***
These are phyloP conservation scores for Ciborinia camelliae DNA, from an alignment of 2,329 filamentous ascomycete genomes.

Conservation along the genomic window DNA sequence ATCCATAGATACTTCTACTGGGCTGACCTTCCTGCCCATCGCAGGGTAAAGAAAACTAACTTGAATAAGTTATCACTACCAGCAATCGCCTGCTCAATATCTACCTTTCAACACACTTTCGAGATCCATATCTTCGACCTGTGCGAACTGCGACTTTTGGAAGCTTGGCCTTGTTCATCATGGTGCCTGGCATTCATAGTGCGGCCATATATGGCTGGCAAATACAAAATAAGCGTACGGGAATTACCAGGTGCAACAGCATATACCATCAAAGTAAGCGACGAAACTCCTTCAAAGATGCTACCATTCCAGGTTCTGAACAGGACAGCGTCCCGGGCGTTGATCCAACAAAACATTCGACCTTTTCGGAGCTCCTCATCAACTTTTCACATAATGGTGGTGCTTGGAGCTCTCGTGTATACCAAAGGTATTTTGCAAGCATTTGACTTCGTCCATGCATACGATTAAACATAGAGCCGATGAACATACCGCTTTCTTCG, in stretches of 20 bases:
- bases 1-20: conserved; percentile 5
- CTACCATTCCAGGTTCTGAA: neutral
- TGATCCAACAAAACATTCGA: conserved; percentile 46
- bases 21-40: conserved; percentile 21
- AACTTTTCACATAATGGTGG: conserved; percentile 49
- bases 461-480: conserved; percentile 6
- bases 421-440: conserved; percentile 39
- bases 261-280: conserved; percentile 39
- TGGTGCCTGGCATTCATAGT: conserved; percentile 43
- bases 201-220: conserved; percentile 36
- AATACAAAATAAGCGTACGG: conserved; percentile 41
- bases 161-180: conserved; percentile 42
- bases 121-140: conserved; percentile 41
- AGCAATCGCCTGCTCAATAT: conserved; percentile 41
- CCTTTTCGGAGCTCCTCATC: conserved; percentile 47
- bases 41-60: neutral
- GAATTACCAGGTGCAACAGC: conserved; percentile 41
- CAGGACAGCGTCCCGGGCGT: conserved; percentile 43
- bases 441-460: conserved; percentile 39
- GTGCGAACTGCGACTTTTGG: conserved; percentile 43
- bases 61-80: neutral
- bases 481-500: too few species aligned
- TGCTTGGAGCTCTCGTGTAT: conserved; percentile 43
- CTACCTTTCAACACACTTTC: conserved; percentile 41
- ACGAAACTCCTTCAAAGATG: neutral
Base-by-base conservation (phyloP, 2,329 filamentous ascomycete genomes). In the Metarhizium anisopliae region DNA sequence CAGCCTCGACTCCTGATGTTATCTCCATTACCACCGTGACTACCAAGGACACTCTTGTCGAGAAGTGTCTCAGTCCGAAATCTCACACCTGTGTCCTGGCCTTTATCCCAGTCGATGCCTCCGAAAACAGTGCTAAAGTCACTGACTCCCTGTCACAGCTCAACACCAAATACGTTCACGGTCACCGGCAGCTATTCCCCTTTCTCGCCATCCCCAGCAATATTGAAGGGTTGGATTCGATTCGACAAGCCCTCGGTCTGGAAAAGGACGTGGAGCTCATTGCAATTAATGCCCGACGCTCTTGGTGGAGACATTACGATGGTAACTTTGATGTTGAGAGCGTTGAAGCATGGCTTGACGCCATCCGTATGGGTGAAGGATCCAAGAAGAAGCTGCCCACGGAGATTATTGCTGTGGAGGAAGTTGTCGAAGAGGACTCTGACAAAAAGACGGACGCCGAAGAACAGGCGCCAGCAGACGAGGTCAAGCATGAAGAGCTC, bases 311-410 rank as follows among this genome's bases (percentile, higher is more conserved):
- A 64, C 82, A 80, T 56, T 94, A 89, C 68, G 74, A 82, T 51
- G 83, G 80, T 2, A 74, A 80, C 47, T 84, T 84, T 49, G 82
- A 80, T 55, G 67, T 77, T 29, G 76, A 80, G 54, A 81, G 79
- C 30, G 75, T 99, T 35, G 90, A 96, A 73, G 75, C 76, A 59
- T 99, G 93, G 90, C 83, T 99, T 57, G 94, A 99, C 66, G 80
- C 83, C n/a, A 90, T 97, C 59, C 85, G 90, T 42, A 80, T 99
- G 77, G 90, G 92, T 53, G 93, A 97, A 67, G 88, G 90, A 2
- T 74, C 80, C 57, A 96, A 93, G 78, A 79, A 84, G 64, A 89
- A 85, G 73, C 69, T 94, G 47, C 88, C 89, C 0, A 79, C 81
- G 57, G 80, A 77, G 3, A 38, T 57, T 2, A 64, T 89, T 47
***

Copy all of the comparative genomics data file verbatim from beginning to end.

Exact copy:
These are phyloP conservation scores for Ciborinia camelliae DNA, from an alignment of 2,329 filamentous ascomycete genomes.

Conservation along the genomic window DNA sequence ATCCATAGATACTTCTACTGGGCTGACCTTCCTGCCCATCGCAGGGTAAAGAAAACTAACTTGAATAAGTTATCACTACCAGCAATCGCCTGCTCAATATCTACCTTTCAACACACTTTCGAGATCCATATCTTCGACCTGTGCGAACTGCGACTTTTGGAAGCTTGGCCTTGTTCATCATGGTGCCTGGCATTCATAGTGCGGCCATATATGGCTGGCAAATACAAAATAAGCGTACGGGAATTACCAGGTGCAACAGCATATACCATCAAAGTAAGCGACGAAACTCCTTCAAAGATGCTACCATTCCAGGTTCTGAACAGGACAGCGTCCCGGGCGTTGATCCAACAAAACATTCGACCTTTTCGGAGCTCCTCATCAACTTTTCACATAATGGTGGTGCTTGGAGCTCTCGTGTATACCAAAGGTATTTTGCAAGCATTTGACTTCGTCCATGCATACGATTAAACATAGAGCCGATGAACATACCGCTTTCTTCG, in stretches of 20 bases:
- bases 1-20: conserved; percentile 5
- CTACCATTCCAGGTTCTGAA: neutral
- TGATCCAACAAAACATTCGA: conserved; percentile 46
- bases 21-40: conserved; percentile 21
- AACTTTTCACATAATGGTGG: conserved; percentile 49
- bases 461-480: conserved; percentile 6
- bases 421-440: conserved; percentile 39
- bases 261-280: conserved; percentile 39
- TGGTGCCTGGCATTCATAGT: conserved; percentile 43
- bases 201-220: conserved; percentile 36
- AATACAAAATAAGCGTACGG: conserved; percentile 41
- bases 161-180: conserved; percentile 42
- bases 121-140: conserved; percentile 41
- AGCAATCGCCTGCTCAATAT: conserved; percentile 41
- CCTTTTCGGAGCTCCTCATC: conserved; percentile 47
- bases 41-60: neutral
- GAATTACCAGGTGCAACAGC: conserved; percentile 41
- CAGGACAGCGTCCCGGGCGT: conserved; percentile 43
- bases 441-460: conserved; percentile 39
- GTGCGAACTGCGACTTTTGG: conserved; percentile 43
- bases 61-80: neutral
- bases 481-500: too few species aligned
- TGCTTGGAGCTCTCGTGTAT: conserved; percentile 43
- CTACCTTTCAACACACTTTC: conserved; percentile 41
- ACGAAACTCCTTCAAAGATG: neutral
Base-by-base conservation (phyloP, 2,329 filamentous ascomycete genomes). In the Metarhizium anisopliae region DNA sequence CAGCCTCGACTCCTGATGTTATCTCCATTACCACCGTGACTACCAAGGACACTCTTGTCGAGAAGTGTCTCAGTCCGAAATCTCACACCTGTGTCCTGGCCTTTATCCCAGTCGATGCCTCCGAAAACAGTGCTAAAGTCACTGACTCCCTGTCACAGCTCAACACCAAATACGTTCACGGTCACCGGCAGCTATTCCCCTTTCTCGCCATCCCCAGCAATATTGAAGGGTTGGATTCGATTCGACAAGCCCTCGGTCTGGAAAAGGACGTGGAGCTCATTGCAATTAATGCCCGACGCTCTTGGTGGAGACATTACGATGGTAACTTTGATGTTGAGAGCGTTGAAGCATGGCTTGACGCCATCCGTATGGGTGAAGGATCCAAGAAGAAGCTGCCCACGGAGATTATTGCTGTGGAGGAAGTTGTCGAAGAGGACTCTGACAAAAAGACGGACGCCGAAGAACAGGCGCCAGCAGACGAGGTCAAGCATGAAGAGCTC, bases 311-410 rank as follows among this genome's bases (percentile, higher is more conserved):
- A 64, C 82, A 80, T 56, T 94, A 89, C 68, G 74, A 82, T 51
- G 83, G 80, T 2, A 74, A 80, C 47, T 84, T 84, T 49, G 82
- A 80, T 55, G 67, T 77, T 29, G 76, A 80, G 54, A 81, G 79
- C 30, G 75, T 99, T 35, G 90, A 96, A 73, G 75, C 76, A 59
- T 99, G 93, G 90, C 83, T 99, T 57, G 94, A 99, C 66, G 80
- C 83, C n/a, A 90, T 97, C 59, C 85, G 90, T 42, A 80, T 99
- G 77, G 90, G 92, T 53, G 93, A 97, A 67, G 88, G 90, A 2
- T 74, C 80, C 57, A 96, A 93, G 78, A 79, A 84, G 64, A 89
- A 85, G 73, C 69, T 94, G 47, C 88, C 89, C 0, A 79, C 81
- G 57, G 80, A 77, G 3, A 38, T 57, T 2, A 64, T 89, T 47